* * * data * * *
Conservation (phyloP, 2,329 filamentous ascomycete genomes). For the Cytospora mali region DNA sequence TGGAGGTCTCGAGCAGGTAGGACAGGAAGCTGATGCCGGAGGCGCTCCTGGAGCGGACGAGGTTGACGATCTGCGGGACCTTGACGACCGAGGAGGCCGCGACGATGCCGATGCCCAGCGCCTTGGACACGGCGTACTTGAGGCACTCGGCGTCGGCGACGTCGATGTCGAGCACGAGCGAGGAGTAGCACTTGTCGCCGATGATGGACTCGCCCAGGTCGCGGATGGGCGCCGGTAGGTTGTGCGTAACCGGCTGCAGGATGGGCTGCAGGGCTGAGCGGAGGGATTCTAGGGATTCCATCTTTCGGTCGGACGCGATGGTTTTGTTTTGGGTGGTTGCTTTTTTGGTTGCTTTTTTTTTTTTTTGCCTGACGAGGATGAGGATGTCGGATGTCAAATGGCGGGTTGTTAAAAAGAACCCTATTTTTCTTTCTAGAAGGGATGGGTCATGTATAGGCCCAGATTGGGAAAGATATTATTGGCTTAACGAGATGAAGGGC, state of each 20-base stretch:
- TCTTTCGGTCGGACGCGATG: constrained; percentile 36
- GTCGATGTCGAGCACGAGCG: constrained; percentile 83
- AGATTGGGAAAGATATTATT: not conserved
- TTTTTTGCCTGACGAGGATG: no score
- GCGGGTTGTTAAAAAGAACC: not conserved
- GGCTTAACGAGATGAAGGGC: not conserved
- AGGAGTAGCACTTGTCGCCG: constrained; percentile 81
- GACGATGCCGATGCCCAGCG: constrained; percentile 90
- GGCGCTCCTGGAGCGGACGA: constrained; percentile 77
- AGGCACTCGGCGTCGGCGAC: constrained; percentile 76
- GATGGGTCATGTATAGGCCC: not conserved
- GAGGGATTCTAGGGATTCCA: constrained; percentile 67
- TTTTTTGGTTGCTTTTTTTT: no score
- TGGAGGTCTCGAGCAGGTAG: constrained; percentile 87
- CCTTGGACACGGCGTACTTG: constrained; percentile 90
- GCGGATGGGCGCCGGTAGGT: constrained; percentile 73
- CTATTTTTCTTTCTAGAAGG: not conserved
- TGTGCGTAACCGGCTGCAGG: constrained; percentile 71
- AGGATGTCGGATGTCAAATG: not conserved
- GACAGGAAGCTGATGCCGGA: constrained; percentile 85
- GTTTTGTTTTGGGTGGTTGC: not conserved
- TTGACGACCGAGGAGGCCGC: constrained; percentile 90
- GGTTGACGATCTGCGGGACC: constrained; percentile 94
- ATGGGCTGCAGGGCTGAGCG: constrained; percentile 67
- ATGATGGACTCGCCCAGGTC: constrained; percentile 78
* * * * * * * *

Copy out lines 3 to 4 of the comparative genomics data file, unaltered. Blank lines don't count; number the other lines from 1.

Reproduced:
- GTCGATGTCGAGCACGAGCG: constrained; percentile 83
- AGATTGGGAAAGATATTATT: not conserved